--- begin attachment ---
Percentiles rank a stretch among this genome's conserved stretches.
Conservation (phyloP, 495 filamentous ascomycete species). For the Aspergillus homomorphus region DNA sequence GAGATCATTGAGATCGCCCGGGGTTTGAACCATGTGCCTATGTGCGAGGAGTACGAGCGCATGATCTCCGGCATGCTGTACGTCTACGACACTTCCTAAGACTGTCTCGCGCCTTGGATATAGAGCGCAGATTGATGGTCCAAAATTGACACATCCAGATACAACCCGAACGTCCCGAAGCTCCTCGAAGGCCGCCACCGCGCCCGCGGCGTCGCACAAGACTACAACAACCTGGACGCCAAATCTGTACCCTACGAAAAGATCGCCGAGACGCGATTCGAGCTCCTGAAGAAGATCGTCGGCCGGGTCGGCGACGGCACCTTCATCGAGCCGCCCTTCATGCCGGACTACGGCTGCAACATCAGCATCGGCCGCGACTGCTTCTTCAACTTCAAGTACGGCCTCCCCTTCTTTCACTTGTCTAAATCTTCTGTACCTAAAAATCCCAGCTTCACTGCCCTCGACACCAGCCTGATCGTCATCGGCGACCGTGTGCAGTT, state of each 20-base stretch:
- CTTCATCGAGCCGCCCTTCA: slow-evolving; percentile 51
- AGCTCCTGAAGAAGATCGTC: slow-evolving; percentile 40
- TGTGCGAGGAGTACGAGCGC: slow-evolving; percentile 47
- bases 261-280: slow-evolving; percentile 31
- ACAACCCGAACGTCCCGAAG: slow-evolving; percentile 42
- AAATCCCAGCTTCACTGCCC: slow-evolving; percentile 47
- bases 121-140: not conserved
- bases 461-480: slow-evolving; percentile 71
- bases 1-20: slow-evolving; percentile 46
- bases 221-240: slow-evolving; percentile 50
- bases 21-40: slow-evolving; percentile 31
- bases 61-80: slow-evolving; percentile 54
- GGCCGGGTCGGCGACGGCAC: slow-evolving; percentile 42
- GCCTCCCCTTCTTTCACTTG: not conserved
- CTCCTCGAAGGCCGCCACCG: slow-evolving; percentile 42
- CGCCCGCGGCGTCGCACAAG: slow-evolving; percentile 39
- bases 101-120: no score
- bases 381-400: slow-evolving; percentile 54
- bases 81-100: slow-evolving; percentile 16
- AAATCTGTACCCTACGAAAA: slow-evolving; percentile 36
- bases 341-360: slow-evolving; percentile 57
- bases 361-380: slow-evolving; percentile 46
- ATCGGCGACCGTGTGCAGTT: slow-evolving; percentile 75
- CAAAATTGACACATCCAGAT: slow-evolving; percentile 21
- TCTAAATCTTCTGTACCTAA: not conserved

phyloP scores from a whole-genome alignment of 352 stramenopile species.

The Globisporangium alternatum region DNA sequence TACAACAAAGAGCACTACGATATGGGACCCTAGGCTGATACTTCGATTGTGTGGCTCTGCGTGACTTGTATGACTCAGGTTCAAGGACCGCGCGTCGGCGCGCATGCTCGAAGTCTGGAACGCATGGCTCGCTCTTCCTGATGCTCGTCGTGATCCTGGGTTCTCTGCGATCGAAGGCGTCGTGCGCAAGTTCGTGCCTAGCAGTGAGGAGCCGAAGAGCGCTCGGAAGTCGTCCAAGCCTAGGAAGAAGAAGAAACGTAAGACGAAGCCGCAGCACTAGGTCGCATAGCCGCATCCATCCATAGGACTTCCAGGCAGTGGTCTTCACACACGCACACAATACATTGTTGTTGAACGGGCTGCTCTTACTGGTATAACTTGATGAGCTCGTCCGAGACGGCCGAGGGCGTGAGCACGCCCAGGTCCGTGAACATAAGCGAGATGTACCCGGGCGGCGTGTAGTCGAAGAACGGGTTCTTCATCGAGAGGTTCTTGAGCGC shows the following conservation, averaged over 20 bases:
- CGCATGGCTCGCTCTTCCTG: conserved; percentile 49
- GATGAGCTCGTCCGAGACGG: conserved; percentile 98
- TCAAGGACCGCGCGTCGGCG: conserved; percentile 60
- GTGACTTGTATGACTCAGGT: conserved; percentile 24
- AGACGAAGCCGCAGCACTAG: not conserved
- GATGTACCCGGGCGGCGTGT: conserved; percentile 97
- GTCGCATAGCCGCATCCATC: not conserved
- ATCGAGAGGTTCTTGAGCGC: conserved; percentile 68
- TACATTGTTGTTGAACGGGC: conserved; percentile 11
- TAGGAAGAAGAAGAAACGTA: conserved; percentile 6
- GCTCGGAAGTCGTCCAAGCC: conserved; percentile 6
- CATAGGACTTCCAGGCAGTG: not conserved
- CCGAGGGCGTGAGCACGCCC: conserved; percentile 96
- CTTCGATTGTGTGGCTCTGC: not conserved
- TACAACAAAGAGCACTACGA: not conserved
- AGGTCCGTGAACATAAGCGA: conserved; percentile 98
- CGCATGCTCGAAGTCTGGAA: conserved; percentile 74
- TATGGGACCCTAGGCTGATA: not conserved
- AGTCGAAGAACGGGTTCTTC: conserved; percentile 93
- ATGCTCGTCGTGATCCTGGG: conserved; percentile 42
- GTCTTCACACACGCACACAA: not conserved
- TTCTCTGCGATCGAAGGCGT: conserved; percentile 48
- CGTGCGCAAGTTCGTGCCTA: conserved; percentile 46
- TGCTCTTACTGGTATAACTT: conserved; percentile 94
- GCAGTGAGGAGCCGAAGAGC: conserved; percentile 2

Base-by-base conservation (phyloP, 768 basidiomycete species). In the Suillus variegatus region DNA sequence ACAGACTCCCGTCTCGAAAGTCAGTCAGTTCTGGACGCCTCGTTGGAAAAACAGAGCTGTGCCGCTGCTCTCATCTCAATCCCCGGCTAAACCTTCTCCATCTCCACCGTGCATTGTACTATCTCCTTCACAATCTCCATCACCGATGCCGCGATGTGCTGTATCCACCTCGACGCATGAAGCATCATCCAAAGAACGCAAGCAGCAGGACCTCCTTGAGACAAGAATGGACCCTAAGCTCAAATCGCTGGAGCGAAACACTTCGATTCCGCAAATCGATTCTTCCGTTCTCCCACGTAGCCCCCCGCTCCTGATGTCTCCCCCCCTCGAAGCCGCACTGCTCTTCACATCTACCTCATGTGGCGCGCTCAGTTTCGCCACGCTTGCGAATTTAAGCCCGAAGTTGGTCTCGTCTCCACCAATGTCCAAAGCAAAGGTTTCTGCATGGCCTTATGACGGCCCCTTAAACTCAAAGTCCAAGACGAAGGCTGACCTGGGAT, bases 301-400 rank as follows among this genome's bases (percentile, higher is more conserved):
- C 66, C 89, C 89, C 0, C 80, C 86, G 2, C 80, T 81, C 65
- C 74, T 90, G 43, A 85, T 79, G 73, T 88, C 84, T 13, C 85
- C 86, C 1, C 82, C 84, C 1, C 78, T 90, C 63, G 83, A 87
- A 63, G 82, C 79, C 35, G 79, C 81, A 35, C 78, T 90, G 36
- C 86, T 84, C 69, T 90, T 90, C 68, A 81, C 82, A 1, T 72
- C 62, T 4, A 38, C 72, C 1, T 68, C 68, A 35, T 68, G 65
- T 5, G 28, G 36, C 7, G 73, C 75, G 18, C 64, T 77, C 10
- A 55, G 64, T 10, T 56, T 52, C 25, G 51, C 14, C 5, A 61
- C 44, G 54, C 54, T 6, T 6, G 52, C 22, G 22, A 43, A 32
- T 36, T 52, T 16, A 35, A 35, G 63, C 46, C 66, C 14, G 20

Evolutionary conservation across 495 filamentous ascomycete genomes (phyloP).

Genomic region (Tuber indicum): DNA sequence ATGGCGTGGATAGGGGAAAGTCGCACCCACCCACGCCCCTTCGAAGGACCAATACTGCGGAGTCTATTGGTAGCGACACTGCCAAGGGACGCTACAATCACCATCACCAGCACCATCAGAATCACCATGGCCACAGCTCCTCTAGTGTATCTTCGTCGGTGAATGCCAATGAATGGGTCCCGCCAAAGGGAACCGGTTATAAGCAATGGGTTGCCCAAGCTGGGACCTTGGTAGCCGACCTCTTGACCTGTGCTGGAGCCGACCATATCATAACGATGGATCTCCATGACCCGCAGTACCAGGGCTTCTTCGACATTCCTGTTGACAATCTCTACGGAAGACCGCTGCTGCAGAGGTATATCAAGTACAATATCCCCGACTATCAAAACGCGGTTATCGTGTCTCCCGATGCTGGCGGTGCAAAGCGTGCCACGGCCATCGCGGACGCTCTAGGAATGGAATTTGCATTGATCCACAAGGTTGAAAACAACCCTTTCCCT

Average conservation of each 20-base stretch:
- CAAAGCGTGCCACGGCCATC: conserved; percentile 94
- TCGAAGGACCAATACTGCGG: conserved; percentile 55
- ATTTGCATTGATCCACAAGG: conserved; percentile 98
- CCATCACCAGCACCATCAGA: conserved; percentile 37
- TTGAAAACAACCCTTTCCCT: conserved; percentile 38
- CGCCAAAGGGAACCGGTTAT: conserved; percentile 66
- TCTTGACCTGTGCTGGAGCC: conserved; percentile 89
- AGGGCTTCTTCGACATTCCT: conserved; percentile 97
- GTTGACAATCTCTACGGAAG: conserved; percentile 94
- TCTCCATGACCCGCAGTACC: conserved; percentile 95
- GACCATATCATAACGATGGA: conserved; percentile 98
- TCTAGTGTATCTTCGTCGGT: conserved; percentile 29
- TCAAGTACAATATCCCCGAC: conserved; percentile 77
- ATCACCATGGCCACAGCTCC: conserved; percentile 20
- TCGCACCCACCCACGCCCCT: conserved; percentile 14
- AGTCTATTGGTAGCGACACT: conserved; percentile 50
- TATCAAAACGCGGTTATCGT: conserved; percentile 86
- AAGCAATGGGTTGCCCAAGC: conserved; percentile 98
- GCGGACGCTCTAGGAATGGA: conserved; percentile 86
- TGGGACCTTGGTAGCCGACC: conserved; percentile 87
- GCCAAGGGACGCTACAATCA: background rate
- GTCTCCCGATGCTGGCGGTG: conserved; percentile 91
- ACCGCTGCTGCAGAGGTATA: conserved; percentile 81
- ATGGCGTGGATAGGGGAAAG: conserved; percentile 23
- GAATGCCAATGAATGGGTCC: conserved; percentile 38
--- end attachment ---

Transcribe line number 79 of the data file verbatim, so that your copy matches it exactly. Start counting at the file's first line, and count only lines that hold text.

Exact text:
- GACCATATCATAACGATGGA: conserved; percentile 98